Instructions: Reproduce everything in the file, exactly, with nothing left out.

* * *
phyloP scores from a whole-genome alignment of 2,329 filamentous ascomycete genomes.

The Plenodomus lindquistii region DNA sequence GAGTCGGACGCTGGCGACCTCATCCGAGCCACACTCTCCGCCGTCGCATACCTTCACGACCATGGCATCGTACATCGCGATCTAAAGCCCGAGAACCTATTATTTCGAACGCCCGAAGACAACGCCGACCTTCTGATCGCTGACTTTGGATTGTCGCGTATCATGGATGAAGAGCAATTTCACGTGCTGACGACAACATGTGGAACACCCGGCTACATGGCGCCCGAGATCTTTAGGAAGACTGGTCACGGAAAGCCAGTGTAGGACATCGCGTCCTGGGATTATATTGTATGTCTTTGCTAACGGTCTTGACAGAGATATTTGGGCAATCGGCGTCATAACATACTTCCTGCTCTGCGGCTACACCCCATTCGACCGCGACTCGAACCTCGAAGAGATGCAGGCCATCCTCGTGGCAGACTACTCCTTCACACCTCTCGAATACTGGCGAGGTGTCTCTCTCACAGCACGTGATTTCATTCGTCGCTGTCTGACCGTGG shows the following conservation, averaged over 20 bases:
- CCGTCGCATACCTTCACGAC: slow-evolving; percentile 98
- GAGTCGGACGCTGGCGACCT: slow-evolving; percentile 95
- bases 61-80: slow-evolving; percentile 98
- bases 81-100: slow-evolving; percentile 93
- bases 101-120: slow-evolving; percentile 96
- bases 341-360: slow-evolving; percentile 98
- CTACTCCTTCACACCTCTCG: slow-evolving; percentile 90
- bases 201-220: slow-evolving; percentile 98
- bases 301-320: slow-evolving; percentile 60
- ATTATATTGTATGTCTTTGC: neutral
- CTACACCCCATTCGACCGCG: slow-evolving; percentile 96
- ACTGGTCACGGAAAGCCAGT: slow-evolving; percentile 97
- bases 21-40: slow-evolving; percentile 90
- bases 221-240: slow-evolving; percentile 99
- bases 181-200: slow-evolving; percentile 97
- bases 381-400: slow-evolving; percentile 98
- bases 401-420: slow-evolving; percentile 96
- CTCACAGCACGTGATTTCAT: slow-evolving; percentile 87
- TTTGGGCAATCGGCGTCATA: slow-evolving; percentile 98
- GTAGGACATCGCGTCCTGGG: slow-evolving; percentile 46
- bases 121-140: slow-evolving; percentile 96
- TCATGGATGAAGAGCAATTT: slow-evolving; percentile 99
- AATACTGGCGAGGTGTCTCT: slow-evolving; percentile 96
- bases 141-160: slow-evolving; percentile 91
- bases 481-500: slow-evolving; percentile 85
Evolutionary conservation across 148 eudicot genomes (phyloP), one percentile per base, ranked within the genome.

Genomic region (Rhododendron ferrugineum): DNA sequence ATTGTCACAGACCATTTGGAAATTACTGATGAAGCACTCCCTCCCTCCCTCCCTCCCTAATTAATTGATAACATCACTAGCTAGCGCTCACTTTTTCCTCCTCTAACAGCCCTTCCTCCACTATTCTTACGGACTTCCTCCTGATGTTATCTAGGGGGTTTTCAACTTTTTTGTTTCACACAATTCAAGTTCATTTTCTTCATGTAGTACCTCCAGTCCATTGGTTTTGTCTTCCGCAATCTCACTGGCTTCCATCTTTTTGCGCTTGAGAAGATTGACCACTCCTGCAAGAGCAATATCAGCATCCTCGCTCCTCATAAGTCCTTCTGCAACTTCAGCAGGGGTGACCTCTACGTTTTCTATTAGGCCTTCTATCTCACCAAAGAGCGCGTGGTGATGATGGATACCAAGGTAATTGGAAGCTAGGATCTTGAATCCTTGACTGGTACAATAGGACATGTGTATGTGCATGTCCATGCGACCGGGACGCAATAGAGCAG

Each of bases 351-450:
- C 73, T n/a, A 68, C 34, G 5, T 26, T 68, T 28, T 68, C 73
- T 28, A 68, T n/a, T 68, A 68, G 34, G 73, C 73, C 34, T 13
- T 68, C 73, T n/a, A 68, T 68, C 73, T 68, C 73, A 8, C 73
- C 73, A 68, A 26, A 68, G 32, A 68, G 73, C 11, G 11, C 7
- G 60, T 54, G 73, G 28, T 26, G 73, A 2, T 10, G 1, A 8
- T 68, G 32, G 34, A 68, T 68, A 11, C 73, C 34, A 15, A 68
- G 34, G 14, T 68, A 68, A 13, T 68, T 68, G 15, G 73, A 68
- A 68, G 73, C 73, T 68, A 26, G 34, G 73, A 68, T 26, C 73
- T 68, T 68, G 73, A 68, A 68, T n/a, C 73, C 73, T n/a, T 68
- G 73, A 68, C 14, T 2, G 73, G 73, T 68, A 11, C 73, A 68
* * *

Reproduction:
phyloP scores from a whole-genome alignment of 2,329 filamentous ascomycete genomes.

The Plenodomus lindquistii region DNA sequence GAGTCGGACGCTGGCGACCTCATCCGAGCCACACTCTCCGCCGTCGCATACCTTCACGACCATGGCATCGTACATCGCGATCTAAAGCCCGAGAACCTATTATTTCGAACGCCCGAAGACAACGCCGACCTTCTGATCGCTGACTTTGGATTGTCGCGTATCATGGATGAAGAGCAATTTCACGTGCTGACGACAACATGTGGAACACCCGGCTACATGGCGCCCGAGATCTTTAGGAAGACTGGTCACGGAAAGCCAGTGTAGGACATCGCGTCCTGGGATTATATTGTATGTCTTTGCTAACGGTCTTGACAGAGATATTTGGGCAATCGGCGTCATAACATACTTCCTGCTCTGCGGCTACACCCCATTCGACCGCGACTCGAACCTCGAAGAGATGCAGGCCATCCTCGTGGCAGACTACTCCTTCACACCTCTCGAATACTGGCGAGGTGTCTCTCTCACAGCACGTGATTTCATTCGTCGCTGTCTGACCGTGG shows the following conservation, averaged over 20 bases:
- CCGTCGCATACCTTCACGAC: slow-evolving; percentile 98
- GAGTCGGACGCTGGCGACCT: slow-evolving; percentile 95
- bases 61-80: slow-evolving; percentile 98
- bases 81-100: slow-evolving; percentile 93
- bases 101-120: slow-evolving; percentile 96
- bases 341-360: slow-evolving; percentile 98
- CTACTCCTTCACACCTCTCG: slow-evolving; percentile 90
- bases 201-220: slow-evolving; percentile 98
- bases 301-320: slow-evolving; percentile 60
- ATTATATTGTATGTCTTTGC: neutral
- CTACACCCCATTCGACCGCG: slow-evolving; percentile 96
- ACTGGTCACGGAAAGCCAGT: slow-evolving; percentile 97
- bases 21-40: slow-evolving; percentile 90
- bases 221-240: slow-evolving; percentile 99
- bases 181-200: slow-evolving; percentile 97
- bases 381-400: slow-evolving; percentile 98
- bases 401-420: slow-evolving; percentile 96
- CTCACAGCACGTGATTTCAT: slow-evolving; percentile 87
- TTTGGGCAATCGGCGTCATA: slow-evolving; percentile 98
- GTAGGACATCGCGTCCTGGG: slow-evolving; percentile 46
- bases 121-140: slow-evolving; percentile 96
- TCATGGATGAAGAGCAATTT: slow-evolving; percentile 99
- AATACTGGCGAGGTGTCTCT: slow-evolving; percentile 96
- bases 141-160: slow-evolving; percentile 91
- bases 481-500: slow-evolving; percentile 85
Evolutionary conservation across 148 eudicot genomes (phyloP), one percentile per base, ranked within the genome.

Genomic region (Rhododendron ferrugineum): DNA sequence ATTGTCACAGACCATTTGGAAATTACTGATGAAGCACTCCCTCCCTCCCTCCCTCCCTAATTAATTGATAACATCACTAGCTAGCGCTCACTTTTTCCTCCTCTAACAGCCCTTCCTCCACTATTCTTACGGACTTCCTCCTGATGTTATCTAGGGGGTTTTCAACTTTTTTGTTTCACACAATTCAAGTTCATTTTCTTCATGTAGTACCTCCAGTCCATTGGTTTTGTCTTCCGCAATCTCACTGGCTTCCATCTTTTTGCGCTTGAGAAGATTGACCACTCCTGCAAGAGCAATATCAGCATCCTCGCTCCTCATAAGTCCTTCTGCAACTTCAGCAGGGGTGACCTCTACGTTTTCTATTAGGCCTTCTATCTCACCAAAGAGCGCGTGGTGATGATGGATACCAAGGTAATTGGAAGCTAGGATCTTGAATCCTTGACTGGTACAATAGGACATGTGTATGTGCATGTCCATGCGACCGGGACGCAATAGAGCAG

Each of bases 351-450:
- C 73, T n/a, A 68, C 34, G 5, T 26, T 68, T 28, T 68, C 73
- T 28, A 68, T n/a, T 68, A 68, G 34, G 73, C 73, C 34, T 13
- T 68, C 73, T n/a, A 68, T 68, C 73, T 68, C 73, A 8, C 73
- C 73, A 68, A 26, A 68, G 32, A 68, G 73, C 11, G 11, C 7
- G 60, T 54, G 73, G 28, T 26, G 73, A 2, T 10, G 1, A 8
- T 68, G 32, G 34, A 68, T 68, A 11, C 73, C 34, A 15, A 68
- G 34, G 14, T 68, A 68, A 13, T 68, T 68, G 15, G 73, A 68
- A 68, G 73, C 73, T 68, A 26, G 34, G 73, A 68, T 26, C 73
- T 68, T 68, G 73, A 68, A 68, T n/a, C 73, C 73, T n/a, T 68
- G 73, A 68, C 14, T 2, G 73, G 73, T 68, A 11, C 73, A 68